Penavico Shenzhen Logistics Ltd v. DGS Logistics LLC et al

Filing 22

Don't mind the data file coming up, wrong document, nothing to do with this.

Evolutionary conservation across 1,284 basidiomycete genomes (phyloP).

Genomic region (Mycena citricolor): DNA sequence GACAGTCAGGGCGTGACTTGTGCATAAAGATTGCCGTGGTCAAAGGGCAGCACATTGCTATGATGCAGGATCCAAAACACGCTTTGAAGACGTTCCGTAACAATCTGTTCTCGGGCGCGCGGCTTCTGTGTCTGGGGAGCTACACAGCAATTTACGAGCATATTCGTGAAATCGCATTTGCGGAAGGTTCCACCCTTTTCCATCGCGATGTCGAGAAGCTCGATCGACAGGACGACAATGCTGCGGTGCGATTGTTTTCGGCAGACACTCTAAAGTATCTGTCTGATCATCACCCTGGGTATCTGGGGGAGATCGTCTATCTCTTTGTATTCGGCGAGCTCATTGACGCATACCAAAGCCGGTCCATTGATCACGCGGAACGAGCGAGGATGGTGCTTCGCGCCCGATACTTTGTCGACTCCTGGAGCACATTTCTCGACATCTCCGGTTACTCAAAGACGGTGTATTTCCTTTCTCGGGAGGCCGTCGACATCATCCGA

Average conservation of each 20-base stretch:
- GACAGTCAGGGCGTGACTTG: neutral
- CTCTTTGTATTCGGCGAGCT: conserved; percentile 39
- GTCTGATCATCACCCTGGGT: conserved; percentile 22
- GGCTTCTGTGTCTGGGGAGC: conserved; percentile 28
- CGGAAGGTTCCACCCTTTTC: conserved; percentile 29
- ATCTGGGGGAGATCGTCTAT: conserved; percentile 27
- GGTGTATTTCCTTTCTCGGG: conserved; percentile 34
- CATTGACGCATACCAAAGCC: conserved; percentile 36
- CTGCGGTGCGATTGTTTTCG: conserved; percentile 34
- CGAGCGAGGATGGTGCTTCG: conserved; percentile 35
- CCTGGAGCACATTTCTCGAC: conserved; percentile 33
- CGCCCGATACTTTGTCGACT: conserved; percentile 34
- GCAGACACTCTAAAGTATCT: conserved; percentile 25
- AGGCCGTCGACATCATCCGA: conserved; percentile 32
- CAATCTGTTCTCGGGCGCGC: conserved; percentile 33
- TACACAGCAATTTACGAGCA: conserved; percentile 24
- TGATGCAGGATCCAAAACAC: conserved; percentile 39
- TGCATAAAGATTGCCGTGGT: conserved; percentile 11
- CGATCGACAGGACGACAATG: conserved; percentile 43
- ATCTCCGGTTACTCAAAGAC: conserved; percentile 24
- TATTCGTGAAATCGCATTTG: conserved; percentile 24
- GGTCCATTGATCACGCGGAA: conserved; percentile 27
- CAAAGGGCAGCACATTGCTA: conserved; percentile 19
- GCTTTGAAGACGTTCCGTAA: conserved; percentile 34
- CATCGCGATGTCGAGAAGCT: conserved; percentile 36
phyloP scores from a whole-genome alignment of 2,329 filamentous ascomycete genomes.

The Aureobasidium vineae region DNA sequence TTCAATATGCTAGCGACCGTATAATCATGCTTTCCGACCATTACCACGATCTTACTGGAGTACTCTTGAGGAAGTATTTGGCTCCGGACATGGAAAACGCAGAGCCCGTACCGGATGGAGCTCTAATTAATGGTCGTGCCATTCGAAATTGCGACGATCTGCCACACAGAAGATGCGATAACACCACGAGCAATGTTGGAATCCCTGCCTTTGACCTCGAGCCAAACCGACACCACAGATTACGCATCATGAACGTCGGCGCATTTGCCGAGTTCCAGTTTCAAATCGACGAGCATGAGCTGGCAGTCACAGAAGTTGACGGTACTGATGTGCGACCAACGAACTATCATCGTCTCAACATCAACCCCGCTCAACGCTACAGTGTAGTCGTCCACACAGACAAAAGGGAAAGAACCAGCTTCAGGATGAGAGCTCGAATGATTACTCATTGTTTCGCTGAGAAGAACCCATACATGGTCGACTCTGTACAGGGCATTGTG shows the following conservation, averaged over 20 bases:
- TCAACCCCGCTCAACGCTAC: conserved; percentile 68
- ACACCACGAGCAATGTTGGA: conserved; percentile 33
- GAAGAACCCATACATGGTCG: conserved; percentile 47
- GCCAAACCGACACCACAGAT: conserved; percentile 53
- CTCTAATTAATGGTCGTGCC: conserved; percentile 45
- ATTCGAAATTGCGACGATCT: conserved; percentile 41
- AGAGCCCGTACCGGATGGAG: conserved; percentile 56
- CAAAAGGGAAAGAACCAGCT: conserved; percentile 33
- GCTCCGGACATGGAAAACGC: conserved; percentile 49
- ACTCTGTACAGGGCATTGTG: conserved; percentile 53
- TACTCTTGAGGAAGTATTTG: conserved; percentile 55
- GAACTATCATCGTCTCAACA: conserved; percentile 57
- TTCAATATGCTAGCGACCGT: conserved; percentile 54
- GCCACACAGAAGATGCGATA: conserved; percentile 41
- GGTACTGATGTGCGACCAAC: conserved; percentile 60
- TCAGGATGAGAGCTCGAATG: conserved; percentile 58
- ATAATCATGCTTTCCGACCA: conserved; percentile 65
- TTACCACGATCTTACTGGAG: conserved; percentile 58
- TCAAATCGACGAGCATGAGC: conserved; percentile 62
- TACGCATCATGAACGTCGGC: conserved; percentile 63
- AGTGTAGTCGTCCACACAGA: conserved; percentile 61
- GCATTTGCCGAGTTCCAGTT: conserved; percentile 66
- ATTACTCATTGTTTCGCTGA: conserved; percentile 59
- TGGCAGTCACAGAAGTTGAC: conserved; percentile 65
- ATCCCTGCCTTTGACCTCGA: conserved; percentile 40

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O 1 2 3 4 5 6 7 8 UNITED STATES DISTRICT COURT 9 CENTRAL DISTRICT OF CALIFORNIA 10 11 12 13 14 15 16 PENAVICO SHENZEN LOGISTICS, LTD., v. Plaintiff, DGS LOGISTICS, LLC; PATRICK JACOB; DOES 1–20, Case No. 2:13-cv-08757-ODW(FFMx) ORDER DENYING MOTION TO SET ASIDE DEFAULT AGAINST DEFENDANT DGS LOGISTICS, LLC WITHOUT PREJUDICE [12] Defendants. I. 17 INTRODUCTION 18 On January 3, 2014, Defendant Patrick Jacob filed a Motion to Set Aside Entry 19 of Default against Defendant DGS Logistics, LLC. (ECF No. 12.) DGS has been 20 unable to obtain counsel to represent itself because Plaintiff Penavico Shenzen 21 Logistics, Ltd. and Jacob must both agree on the selection. Penavico filed an untimely 22 opposition to the Motion, so the Court accordingly struck it. (ECF Nos. 13, 14.) On 23 February 3, 2014, the Court held a hearing on the matter, indicating that Jacob lacked 24 standing to set aside DGS’s default in his individual capacity. The Court therefore 25 DENIES Jacob’s Motion WITHOUT PREJUDICE. 26 II. FACTUAL BACKGROUND 27 Penavico and Jacob joined together to form DGS Logistics—each being a 28 member of the limited-liability company. Penavico and DGS then entered into an 1 agreement under which Penavico was to provide cargo flights for DGS’s benefit. 2 (Compl. ¶ 9.) As a result of Penavico performing its services, DGS owes Penavico 3 some $734,425.88. (Id. ¶ 14.) This amount remains outstanding. (Id. ¶ 16.) DGS 4 also caused Penavico to incur a $74,360 judgment in a Chinese court as the result of 5 failing to supply a proper bill of lading for one shipment. (Id. ¶¶ 17–20.) 6 Beginning in May 2013, Penavico requested that Jacob, a managing member of 7 DGS, account for DGS’s capital and turn over accounting records. (Id. ¶ 22–24.) 8 Jacob never complied. (Id. ¶ 25.) 9 On August 30, 2013, Penavico filed suit against DGS and Jacob both on behalf 10 of itself and derivatively on behalf of DGS Logistics. (Not. of Removal Ex. A.) 11 Penavico alleged breach-of-contract and related claims against DGS and breach of 12 fiduciary duty against Jacob. (Id.) Defendants thereafter removed the action to this 13 Court. (ECF No 1.) 14 On October 17, 2013, Penavico served DGS with the summons and Complaint. 15 (Wu Decl. ¶ 4.) Since DGS never responded, the Clerk of Court entered default 16 against it per Penavico’s request. (ECF Nos. 10, 11.) Jacob—not DGS—then filed 17 this Motion to Set Aside Entry of Default against DGS. (ECF No. 12.) III. 18 LEGAL STANDARD 19 Under Rule 55(c), a court may set aside entry of default for good cause. The 20 Ninth Circuit has identified three factors to consider in assessing Rule 55(c)’s good- 21 cause standard: (1) whether the moving party engaged in culpable conduct, 22 (2) prejudice to the nonmoving party, and (3) whether the moving party has any 23 meritorious defenses. TCI Grp. Life Ins. Plan v. Knoebber, 244 F.3d 691, 696 (9th 24 Cir. 2001). A finding of any one of these factors suffices to decline to set aside 25 default. United States v. Signed Pers. Check No. 730 of Yubran S. Mesle, 615 F.3d 26 1085, 1091 (9th Cir. 2010). But judgment by default is only appropriate in “extreme 27 circumstances,” as the Federal Rules of Civil Procedure favor judgment on the merits. 28 Id. 2 IV. 1 2 DISCUSSION At the hearing on the Motion, the Court indicated that Jacob lacked standing to 3 move to set aside default against DGS. Under Article III of the United States 4 Constitution, federal courts can only hear actual cases and controversies. U.S. Const., 5 art. III, § 2. Generally, that means that “a litigant must assert his own legal rights and 6 interests, and cannot rest his claim to relief on the legal rights or interests of third 7 parties.” U.S. Dep’t of Labor v. Triplett, 494 U.S. 715, 720 (1990) (internal quotation 8 marks omitted). Rather, to have standing to bring suit, a plaintiff must allege “(1) an 9 injury that is (2) ‘fairly traceable to the defendant’s allegedly unlawful conduct’ and 10 that is (3) ‘likely to be redressed by the requested relief.’” Lujan v. Defenders of 11 Wildlife, 504 U.S. 555, 590 (1992). 12 The United States Supreme Court has recognized third-party standing in limited 13 contexts. Powers v. Ohio, 499 U.S. 400, 410–11 (1991). The plaintiff must have 14 suffered an “injury in fact” himself, have a close relationship to the third party, and 15 “there must exist some hindrance to the third party’s ability to protect his or her own 16 interests.” Id. at 411. 17 This case presents a seemingly insoluble, Seven Bridges of Königsberg 18 problem. As a limited-liability company, DGS has a legal, corporate existence. But 19 DGS is really only made up of Penavico—the plaintiff—and Jacob—one of the 20 defendants. For DGS to do business, a natural person must act. It appears that both 21 Penavico and Jacob must agree for DGS to hire counsel. So Penavico—the party 22 which stands to gain the most from the default—has the power to veto whether DGS 23 can obtain the counsel it needs to set aside default. Penavico seems to have exercised 24 that veto, thus leaving DGS unrepresented. And it is well-settled that a company may 25 not represent itself in federal court. Rowland v. Cal. Men’s Colony, Unit II Men’s 26 Advisory Council, 506 U.S. 194, 201–02 (1993). 27 Jacob may want to set aside default as to DGS, but he lacks standing to do so. 28 First, DGS is a separate legal entity from DGS. Jacob admits that much when he 3 1 himself moved to set aside DGS’s default in his individual capacity. He therefore 2 does not have first-person standing to act for DGS. 3 Second, Jacob and his counsel have an inherent conflict of interest with DGS. 4 Not only has Penavico sued Jacob, but Penavico has also sued Jacob derivatively on 5 behalf of DGS. Jacob is thus both a friend and foe to DGS. In this Janus-esque 6 situation, Jacob’s interests are not sufficiently aligned with DGS’s interests to satisfy 7 the third-party-standing requirements. See Pony v. Cnty. of L.A., 433 F.3d 1138, 1147 8 (9th Cir. 2006). Without anyone invoking proper Article III standing, the Court 9 cannot entertain whether Rule 55(c) favors setting aside DGS’s default. V. 10 11 12 13 CONCLUSION The Court therefore DENIES Jacob’s Motion to Set Aside Entry of Default WITHOUT PREJUDICE. (ECF No. 12.) IT IS SO ORDERED. 14 15 February 4, 2014 16 17 18 ____________________________________ OTIS D. WRIGHT, II UNITED STATES DISTRICT JUDGE 19 20 21 22 23 24 25 26 27 28 4